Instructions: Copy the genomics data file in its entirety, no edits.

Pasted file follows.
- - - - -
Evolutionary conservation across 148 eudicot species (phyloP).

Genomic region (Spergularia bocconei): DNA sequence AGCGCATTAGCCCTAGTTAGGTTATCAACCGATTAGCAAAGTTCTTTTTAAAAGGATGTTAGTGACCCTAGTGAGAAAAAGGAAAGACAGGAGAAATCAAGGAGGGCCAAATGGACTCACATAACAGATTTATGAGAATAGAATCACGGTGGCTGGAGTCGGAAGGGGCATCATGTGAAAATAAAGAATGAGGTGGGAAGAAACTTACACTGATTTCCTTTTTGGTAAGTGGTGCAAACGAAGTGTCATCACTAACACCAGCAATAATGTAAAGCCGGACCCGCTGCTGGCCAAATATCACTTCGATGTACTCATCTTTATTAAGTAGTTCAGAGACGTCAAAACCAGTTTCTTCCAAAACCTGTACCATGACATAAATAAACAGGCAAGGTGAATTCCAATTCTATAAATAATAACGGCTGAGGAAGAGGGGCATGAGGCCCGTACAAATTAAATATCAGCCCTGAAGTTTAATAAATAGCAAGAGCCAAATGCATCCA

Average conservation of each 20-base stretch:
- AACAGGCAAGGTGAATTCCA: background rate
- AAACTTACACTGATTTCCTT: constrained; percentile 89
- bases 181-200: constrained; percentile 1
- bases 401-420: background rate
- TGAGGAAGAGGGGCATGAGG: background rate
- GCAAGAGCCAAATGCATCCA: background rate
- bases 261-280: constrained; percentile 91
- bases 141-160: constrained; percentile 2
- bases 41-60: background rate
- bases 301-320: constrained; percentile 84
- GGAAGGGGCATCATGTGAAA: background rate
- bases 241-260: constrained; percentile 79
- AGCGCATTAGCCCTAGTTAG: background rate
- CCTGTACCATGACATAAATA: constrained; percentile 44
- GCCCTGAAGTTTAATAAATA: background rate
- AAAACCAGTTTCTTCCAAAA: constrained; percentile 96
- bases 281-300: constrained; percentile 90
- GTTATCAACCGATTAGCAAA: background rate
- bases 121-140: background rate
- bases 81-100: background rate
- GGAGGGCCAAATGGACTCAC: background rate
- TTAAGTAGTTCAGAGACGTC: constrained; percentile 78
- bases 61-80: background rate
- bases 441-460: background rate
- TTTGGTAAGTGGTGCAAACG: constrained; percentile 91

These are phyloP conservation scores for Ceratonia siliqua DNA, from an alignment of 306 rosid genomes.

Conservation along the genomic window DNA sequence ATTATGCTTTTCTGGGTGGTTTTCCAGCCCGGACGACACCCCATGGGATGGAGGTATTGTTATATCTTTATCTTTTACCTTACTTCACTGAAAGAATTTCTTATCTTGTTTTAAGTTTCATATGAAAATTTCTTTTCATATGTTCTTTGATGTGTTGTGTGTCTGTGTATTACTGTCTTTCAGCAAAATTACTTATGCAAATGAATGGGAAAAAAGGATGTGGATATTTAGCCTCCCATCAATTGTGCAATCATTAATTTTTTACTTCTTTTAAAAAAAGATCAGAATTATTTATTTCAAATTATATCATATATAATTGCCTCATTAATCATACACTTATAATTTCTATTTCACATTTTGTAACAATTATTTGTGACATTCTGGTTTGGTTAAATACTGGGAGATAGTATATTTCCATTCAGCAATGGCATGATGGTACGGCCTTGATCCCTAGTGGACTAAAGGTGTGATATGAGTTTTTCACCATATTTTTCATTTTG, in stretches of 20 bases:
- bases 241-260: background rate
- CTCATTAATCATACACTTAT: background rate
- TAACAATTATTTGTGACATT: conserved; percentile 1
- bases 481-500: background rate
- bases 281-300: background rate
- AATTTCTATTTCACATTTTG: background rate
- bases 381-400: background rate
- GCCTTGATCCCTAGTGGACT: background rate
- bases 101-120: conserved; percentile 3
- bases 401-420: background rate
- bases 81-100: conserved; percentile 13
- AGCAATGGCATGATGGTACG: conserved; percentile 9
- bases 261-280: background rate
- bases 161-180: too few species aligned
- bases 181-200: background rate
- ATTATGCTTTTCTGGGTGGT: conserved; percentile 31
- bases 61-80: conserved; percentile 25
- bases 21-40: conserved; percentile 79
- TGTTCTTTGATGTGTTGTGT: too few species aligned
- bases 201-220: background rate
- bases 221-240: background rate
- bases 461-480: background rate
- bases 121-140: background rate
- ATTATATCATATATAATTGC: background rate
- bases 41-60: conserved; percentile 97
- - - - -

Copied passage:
Evolutionary conservation across 148 eudicot species (phyloP).

Genomic region (Spergularia bocconei): DNA sequence AGCGCATTAGCCCTAGTTAGGTTATCAACCGATTAGCAAAGTTCTTTTTAAAAGGATGTTAGTGACCCTAGTGAGAAAAAGGAAAGACAGGAGAAATCAAGGAGGGCCAAATGGACTCACATAACAGATTTATGAGAATAGAATCACGGTGGCTGGAGTCGGAAGGGGCATCATGTGAAAATAAAGAATGAGGTGGGAAGAAACTTACACTGATTTCCTTTTTGGTAAGTGGTGCAAACGAAGTGTCATCACTAACACCAGCAATAATGTAAAGCCGGACCCGCTGCTGGCCAAATATCACTTCGATGTACTCATCTTTATTAAGTAGTTCAGAGACGTCAAAACCAGTTTCTTCCAAAACCTGTACCATGACATAAATAAACAGGCAAGGTGAATTCCAATTCTATAAATAATAACGGCTGAGGAAGAGGGGCATGAGGCCCGTACAAATTAAATATCAGCCCTGAAGTTTAATAAATAGCAAGAGCCAAATGCATCCA

Average conservation of each 20-base stretch:
- AACAGGCAAGGTGAATTCCA: background rate
- AAACTTACACTGATTTCCTT: constrained; percentile 89
- bases 181-200: constrained; percentile 1
- bases 401-420: background rate
- TGAGGAAGAGGGGCATGAGG: background rate
- GCAAGAGCCAAATGCATCCA: background rate
- bases 261-280: constrained; percentile 91
- bases 141-160: constrained; percentile 2
- bases 41-60: background rate
- bases 301-320: constrained; percentile 84
- GGAAGGGGCATCATGTGAAA: background rate
- bases 241-260: constrained; percentile 79
- AGCGCATTAGCCCTAGTTAG: background rate
- CCTGTACCATGACATAAATA: constrained; percentile 44
- GCCCTGAAGTTTAATAAATA: background rate
- AAAACCAGTTTCTTCCAAAA: constrained; percentile 96
- bases 281-300: constrained; percentile 90
- GTTATCAACCGATTAGCAAA: background rate
- bases 121-140: background rate
- bases 81-100: background rate
- GGAGGGCCAAATGGACTCAC: background rate
- TTAAGTAGTTCAGAGACGTC: constrained; percentile 78
- bases 61-80: background rate
- bases 441-460: background rate
- TTTGGTAAGTGGTGCAAACG: constrained; percentile 91

These are phyloP conservation scores for Ceratonia siliqua DNA, from an alignment of 306 rosid genomes.

Conservation along the genomic window DNA sequence ATTATGCTTTTCTGGGTGGTTTTCCAGCCCGGACGACACCCCATGGGATGGAGGTATTGTTATATCTTTATCTTTTACCTTACTTCACTGAAAGAATTTCTTATCTTGTTTTAAGTTTCATATGAAAATTTCTTTTCATATGTTCTTTGATGTGTTGTGTGTCTGTGTATTACTGTCTTTCAGCAAAATTACTTATGCAAATGAATGGGAAAAAAGGATGTGGATATTTAGCCTCCCATCAATTGTGCAATCATTAATTTTTTACTTCTTTTAAAAAAAGATCAGAATTATTTATTTCAAATTATATCATATATAATTGCCTCATTAATCATACACTTATAATTTCTATTTCACATTTTGTAACAATTATTTGTGACATTCTGGTTTGGTTAAATACTGGGAGATAGTATATTTCCATTCAGCAATGGCATGATGGTACGGCCTTGATCCCTAGTGGACTAAAGGTGTGATATGAGTTTTTCACCATATTTTTCATTTTG, in stretches of 20 bases:
- bases 241-260: background rate
- CTCATTAATCATACACTTAT: background rate
- TAACAATTATTTGTGACATT: conserved; percentile 1
- bases 481-500: background rate
- bases 281-300: background rate
- AATTTCTATTTCACATTTTG: background rate
- bases 381-400: background rate
- GCCTTGATCCCTAGTGGACT: background rate
- bases 101-120: conserved; percentile 3
- bases 401-420: background rate
- bases 81-100: conserved; percentile 13
- AGCAATGGCATGATGGTACG: conserved; percentile 9
- bases 261-280: background rate
- bases 161-180: too few species aligned
- bases 181-200: background rate
- ATTATGCTTTTCTGGGTGGT: conserved; percentile 31
- bases 61-80: conserved; percentile 25
- bases 21-40: conserved; percentile 79
- TGTTCTTTGATGTGTTGTGT: too few species aligned
- bases 201-220: background rate
- bases 221-240: background rate
- bases 461-480: background rate
- bases 121-140: background rate
- ATTATATCATATATAATTGC: background rate
- bases 41-60: conserved; percentile 97